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Three Reasons US Consumers Are Strong Enough to Keep Expansion Intact


A look at the sector that represents a little over 70% of US GDP, consumer spending, reveals some reasons for optimism.

In both 2010 and 2011, the US economy began growing at a quick pace only to peter out later on in the year. Once again in 2012, we are out of the gates quickly, with projections of the S&P reaching 1,500 all of a sudden being thrown about. So are we starting the second half, as Clint Eastwood put it, with a first down, or is this simply another economic false start?

For the answer, I looked into the sector that represents a little over 70% of US GDP, consumer spending, and I found reasons for optimism. While consumer sentiment remains relatively depressed, shoppers continue to flock to malls, eat out, and splurge on the latest Apple (AAPL) device. Why is this? Below are the top three reasons why I believe the US consumer may now be strong enough to keep the US expansion intact throughout 2012:
  1. Consumers are not feeling quite the pinch from financial obligations. The Federal Reserve's accommodative policy and the resulting low interest rate environment have dramatically lowered the Household Financial Obligations Ratio and allowed for more disposable income to be allocated from household deleveraging and saving to consumption (see chart below). This is also reflected in the behavior of savings rate that increased from 1% in April 2005 to an average of 5.2% in 2009. The increase in the savings rate over this period generated a significant headwind to consumer spending. Since the stabilization of the savings rate from 2009 through 2011, additional dollars have been freed up to be spent on our favorite gadgets, vacations, or dining out. Note it is the change in savings rate, not the rate itself, that affects spending.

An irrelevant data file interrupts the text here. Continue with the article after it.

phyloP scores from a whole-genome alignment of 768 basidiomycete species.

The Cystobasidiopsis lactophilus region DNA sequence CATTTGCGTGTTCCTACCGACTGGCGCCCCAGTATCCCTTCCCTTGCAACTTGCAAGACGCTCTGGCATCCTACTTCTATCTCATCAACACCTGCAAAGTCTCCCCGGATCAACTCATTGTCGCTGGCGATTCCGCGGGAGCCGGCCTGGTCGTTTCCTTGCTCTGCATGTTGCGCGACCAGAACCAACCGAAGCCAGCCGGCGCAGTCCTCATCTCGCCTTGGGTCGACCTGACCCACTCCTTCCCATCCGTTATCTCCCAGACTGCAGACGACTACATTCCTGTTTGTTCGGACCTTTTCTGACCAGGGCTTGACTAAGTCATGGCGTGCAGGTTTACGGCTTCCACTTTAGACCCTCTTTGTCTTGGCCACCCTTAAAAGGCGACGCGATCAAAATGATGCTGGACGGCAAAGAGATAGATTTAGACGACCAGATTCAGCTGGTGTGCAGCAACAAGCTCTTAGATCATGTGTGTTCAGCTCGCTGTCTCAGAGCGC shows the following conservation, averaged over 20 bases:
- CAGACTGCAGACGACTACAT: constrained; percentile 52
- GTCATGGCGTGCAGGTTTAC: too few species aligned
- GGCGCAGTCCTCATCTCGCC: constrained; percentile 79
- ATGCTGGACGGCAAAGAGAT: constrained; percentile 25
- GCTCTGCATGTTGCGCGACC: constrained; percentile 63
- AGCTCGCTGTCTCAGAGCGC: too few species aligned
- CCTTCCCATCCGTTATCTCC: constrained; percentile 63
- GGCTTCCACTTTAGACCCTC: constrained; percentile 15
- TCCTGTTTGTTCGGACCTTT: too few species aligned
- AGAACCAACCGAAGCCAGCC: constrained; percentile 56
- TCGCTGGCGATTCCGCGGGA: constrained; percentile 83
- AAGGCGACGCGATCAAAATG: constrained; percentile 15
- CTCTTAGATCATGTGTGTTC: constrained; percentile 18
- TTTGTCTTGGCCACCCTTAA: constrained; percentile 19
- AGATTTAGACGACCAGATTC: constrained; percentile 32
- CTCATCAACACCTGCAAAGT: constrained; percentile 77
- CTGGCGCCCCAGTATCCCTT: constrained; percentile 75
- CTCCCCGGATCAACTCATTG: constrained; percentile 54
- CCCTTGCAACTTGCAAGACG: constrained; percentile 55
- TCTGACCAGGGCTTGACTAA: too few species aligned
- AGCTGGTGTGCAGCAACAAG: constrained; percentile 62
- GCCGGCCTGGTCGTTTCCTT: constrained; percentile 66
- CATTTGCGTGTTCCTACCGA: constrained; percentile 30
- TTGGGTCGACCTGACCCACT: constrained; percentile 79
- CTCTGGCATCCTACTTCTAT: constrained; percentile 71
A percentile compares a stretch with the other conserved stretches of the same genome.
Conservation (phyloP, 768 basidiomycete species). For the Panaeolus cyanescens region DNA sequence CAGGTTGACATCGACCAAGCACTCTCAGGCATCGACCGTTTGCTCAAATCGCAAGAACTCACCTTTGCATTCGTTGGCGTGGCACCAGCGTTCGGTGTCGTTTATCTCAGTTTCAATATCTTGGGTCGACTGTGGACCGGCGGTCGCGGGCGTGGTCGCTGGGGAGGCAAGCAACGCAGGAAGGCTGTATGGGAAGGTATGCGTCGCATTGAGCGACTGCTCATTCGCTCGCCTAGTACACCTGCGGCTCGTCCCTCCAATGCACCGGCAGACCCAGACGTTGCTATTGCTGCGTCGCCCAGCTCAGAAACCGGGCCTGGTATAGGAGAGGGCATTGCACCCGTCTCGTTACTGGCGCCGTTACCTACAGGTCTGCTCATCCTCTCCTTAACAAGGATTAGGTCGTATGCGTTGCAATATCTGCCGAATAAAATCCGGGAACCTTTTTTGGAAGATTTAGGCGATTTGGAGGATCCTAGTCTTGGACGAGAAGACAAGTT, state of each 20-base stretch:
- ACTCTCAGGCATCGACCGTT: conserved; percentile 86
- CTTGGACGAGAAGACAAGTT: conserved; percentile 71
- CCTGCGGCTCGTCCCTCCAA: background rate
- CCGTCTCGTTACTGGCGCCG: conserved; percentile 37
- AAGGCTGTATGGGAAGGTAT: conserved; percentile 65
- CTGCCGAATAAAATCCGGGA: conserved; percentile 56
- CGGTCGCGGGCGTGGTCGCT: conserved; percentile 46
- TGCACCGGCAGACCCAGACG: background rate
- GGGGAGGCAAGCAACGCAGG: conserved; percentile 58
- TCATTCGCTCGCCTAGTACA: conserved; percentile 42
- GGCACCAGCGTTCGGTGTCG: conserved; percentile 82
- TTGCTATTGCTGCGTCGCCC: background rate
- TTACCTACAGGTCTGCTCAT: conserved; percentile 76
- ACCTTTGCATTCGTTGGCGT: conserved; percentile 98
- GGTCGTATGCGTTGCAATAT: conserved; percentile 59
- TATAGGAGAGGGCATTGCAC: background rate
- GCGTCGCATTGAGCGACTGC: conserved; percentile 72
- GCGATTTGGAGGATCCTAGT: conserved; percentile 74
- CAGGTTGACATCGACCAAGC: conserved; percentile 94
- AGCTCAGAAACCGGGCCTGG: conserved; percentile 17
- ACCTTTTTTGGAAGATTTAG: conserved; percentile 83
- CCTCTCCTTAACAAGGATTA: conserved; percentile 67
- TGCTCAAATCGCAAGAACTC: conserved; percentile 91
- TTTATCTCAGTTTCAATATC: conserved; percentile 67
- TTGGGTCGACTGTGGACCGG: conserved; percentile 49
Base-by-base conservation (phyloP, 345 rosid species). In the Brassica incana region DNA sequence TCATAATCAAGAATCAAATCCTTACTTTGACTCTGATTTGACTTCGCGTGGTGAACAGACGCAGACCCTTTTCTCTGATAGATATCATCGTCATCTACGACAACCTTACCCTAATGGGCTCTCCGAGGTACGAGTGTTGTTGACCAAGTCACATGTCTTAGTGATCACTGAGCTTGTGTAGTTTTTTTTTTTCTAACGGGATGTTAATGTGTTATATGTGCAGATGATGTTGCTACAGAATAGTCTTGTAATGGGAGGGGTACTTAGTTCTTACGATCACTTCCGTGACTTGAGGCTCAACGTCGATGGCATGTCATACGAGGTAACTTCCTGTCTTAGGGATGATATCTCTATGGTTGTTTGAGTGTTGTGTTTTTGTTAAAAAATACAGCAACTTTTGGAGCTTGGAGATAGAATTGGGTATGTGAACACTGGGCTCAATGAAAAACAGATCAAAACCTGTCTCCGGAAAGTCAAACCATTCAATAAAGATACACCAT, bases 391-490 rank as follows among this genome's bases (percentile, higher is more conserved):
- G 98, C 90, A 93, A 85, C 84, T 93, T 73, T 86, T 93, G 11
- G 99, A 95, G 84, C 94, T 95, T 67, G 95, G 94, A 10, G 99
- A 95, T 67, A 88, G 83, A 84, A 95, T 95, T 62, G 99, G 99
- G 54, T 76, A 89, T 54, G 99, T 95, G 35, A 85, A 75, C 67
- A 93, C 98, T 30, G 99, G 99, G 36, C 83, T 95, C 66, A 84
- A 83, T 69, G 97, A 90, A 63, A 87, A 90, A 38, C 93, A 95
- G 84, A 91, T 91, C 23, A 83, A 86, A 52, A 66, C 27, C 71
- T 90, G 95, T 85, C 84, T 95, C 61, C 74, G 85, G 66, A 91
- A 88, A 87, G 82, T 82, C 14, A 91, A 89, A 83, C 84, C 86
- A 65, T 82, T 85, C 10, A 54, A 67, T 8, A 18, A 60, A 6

Source: Federal Reserve Board/Haver Analytics (Data as of October 28, 2011)
  1. The high-end US consumer will continue to drive consumption as strong corporate profits result in elevated equity prices, stronger personal balance sheets, and increased disposable income (see net worth chart below). The top quintile of the income distribution accounts for almost half of consumer spending (70% of US GDP), and for this group profits growth has an outsized impact on incomes because the members of this group derive a greater share of their income from dividends, equity ownership, and self-employment. According to government statistics, the top 20% of income earners account for 50% of new car sales, 41% of total spending on entertainment, and 40% on personal care spending, not to mention nearly all luxury items.

Source: US Trust Capital Markets Outlook
  1. Lastly, the plague of high unemployment that has affected less educated and lower income households disproportionately is beginning to recede. In 2011 the average unemployment rate in the college-educated work force was approximately 4%, compared to nearly 11% for those without a college degree. The most recent jobs report on February 3 showed that non-farm employment jumped by 243,000 jobs, led by manufacturers that increased payrolls by 50,000 jobs. As the US continues to rebuild its blue-collar work force, the unemployment rate will continue to drop and bring even more Americans into the checkout lines at Apple stores. (Source: The Economist, "A Game of Two Halves," February 11)
Lastly, I would like to note that while US consumers represent a source of strength for the economy and are responsible for this economic "first down," Europe, geopolitical unrest, and policy blunders still leave the second half very much in question. And further, this may affect equity prices over the months ahead.

Editor's note: Joshua Schroeder is an independent investor based in La Paz, Mexico. This article originally appeared on investing and economics site, See It Market.
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